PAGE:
Canned Fruits, Veggies Healthy, Too
Some Processed Produce More Nutritious Than Fresh
March 16, 2007 -- Think fresh fruits and vegetables are always the most
nutritious? Think again.
If you can't grow your own produce and eat it within hours of harvesting,
canned and frozen fruits and vegetables can be every bit as good for you as
fresh ones, and in some cases even better.
That is the finding from a newly published review of the research,
commissioned by the canned- food industry.
The review comes just one day after the CDC reported that fewer than a third
of adults in the U.S. eat the recommended amount of fruits and vegetables.
"There is an idea among consumers that if it isn't fresh, it doesn't
count," Christine M. Bruhn, PhD, tells WebMD. Bruhn is a co-author of the
study and director of the Center for Consumer Research at the University of
"People need to be encouraged to eat more fruits and vegetables, whether
they be fresh, frozen, or canned -- whatever form best fits their lifestyle and
Lycopene and Vitamin C
The U.S. government recommends that adults eat at least five servings of
fruits and vegetables a day, including two or more servings of fruits and three
or more servings of vegetables.
Bruhn says processed fruits and vegetables can help more Americans reach
Her review highlighted cases in which canned or frozen vegetables seem to be
nutritionally superior to fresh, including the case of tomatoes and
Lycopene is a carotenoid pigment found in tomatoes, believed to be
protective against heart disease and even some cancers.
Fresh tomatoes have less available lycopene than canned tomatoes or tomato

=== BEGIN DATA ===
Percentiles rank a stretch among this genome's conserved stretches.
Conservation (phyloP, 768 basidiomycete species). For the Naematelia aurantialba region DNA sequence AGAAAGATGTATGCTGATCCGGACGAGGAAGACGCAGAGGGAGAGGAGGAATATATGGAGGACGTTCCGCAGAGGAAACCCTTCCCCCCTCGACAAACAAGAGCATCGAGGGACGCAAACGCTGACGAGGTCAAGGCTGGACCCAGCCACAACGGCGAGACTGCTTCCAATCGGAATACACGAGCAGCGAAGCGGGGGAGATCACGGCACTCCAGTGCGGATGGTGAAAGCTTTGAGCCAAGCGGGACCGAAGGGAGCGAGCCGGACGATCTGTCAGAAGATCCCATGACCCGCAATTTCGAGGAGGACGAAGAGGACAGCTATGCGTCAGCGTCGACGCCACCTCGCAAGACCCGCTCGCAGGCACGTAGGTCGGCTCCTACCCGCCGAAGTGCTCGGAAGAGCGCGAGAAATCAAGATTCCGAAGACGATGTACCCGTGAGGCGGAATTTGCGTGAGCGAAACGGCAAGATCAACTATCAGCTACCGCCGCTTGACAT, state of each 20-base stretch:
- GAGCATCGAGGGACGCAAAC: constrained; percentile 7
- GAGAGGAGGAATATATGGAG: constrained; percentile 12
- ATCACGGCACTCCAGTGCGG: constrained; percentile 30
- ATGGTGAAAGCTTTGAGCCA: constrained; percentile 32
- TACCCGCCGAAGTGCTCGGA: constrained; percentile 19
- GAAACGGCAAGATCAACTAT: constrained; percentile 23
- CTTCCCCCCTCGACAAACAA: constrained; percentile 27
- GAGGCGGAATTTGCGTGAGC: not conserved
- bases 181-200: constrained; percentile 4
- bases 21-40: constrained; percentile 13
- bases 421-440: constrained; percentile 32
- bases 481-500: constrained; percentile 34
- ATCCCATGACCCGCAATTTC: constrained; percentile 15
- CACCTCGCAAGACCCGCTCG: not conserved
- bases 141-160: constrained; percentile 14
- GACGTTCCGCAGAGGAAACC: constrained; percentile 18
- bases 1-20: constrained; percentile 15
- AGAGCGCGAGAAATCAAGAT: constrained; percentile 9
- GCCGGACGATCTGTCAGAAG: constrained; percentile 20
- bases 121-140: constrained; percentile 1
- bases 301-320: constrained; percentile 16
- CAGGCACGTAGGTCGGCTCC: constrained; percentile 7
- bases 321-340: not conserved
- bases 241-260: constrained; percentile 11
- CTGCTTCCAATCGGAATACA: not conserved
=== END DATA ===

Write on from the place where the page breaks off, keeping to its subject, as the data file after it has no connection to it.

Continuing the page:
According to one study included in the review, tomato paste has more than
six times the lycopene of fresh tomatoes.
Another study from the late 1990s suggested that vegetables such as green
beans and spinach lose about 75% of their vitamin C after being stored in the
refrigerator for a week.
The research suggested that the canned or frozen versions of these
vegetables may be more nutritious than their fresh counterparts that have been
stored for many days, says Bruhn.
"People are probably not aware that some nutrients, like vitamin C, are
actually quite susceptible to exposure to air," she says.
Choose Low-Salt and Low-Sugar Varieties
The American Dietetic Association weighed in on the fresh versus canned
debate in a statement released in January of 2006, noting that "canned
fruits and vegetables are good substitutes for fresh produce and sometimes may
"Fresh produce is nutritionally better when it is used within a few days
of picking," the statement read. "Canned produce is picked and canned
at its peak, so even though the heating process destroys some vitamins, the
majority of the nutrients remain."
The statement further noted that canned tomatoes, corn, and carrot products
provide higher amounts of some (antioxidant) phytochemicals than their fresh
counterparts as a result of the canning process.
The ADA recommended choosing canned products with little added salt or
Tufts University nutritionist Alice Lichtenstein, ScD, tells WebMD that
while most canned vegetables are loaded with salt, salt-free versions are
usually also available.
"You can also rinse your canned vegetables off, and choose fruits packed
in their own juice," she says.
Lichtenstein points out that canned and frozen fruits and vegetables give
people the opportunity to eat a variety of healthy produce year-round.
"The quality and variety of frozen fruits, especially, has really
improved in recent years," she says. "These products can be very good,
the cost is often better than fresh, and you don't have to worry about seasonal
availability and spoilage."